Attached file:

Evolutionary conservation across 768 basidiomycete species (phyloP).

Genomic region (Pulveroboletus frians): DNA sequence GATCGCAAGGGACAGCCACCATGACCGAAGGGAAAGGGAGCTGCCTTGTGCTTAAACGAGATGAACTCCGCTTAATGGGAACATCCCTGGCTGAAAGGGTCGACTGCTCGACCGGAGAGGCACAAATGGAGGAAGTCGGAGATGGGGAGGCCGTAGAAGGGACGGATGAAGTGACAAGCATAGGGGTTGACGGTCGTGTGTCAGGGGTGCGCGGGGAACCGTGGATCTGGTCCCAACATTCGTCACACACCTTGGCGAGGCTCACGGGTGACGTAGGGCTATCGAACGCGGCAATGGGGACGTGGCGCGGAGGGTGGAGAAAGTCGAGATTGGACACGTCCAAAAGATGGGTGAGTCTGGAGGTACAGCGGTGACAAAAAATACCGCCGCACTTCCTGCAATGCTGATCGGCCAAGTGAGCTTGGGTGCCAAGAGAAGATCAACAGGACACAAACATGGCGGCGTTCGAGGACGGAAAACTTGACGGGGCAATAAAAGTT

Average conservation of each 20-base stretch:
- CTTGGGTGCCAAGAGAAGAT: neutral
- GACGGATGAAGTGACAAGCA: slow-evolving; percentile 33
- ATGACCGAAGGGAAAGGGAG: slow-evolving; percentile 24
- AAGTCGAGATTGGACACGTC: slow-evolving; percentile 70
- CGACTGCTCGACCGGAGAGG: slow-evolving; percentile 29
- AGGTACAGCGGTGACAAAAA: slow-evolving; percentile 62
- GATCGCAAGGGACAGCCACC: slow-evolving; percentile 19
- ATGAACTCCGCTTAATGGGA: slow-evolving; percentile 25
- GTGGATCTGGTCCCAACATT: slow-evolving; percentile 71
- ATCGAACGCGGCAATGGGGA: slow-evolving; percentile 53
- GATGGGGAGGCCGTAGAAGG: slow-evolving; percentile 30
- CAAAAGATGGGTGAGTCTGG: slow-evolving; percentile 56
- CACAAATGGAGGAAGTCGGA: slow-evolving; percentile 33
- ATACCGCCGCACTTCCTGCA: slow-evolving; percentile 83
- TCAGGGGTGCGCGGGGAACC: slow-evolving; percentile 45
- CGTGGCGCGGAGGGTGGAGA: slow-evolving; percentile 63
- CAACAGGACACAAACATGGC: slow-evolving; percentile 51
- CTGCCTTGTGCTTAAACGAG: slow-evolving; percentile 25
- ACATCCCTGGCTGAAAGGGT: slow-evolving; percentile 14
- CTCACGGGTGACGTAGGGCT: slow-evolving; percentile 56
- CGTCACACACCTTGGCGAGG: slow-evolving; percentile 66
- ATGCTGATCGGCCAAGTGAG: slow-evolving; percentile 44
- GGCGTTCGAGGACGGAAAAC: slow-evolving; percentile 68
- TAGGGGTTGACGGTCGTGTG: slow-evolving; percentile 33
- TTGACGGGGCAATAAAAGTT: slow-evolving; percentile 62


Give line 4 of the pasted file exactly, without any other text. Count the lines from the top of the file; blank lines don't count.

- CTTGGGTGCCAAGAGAAGAT: neutral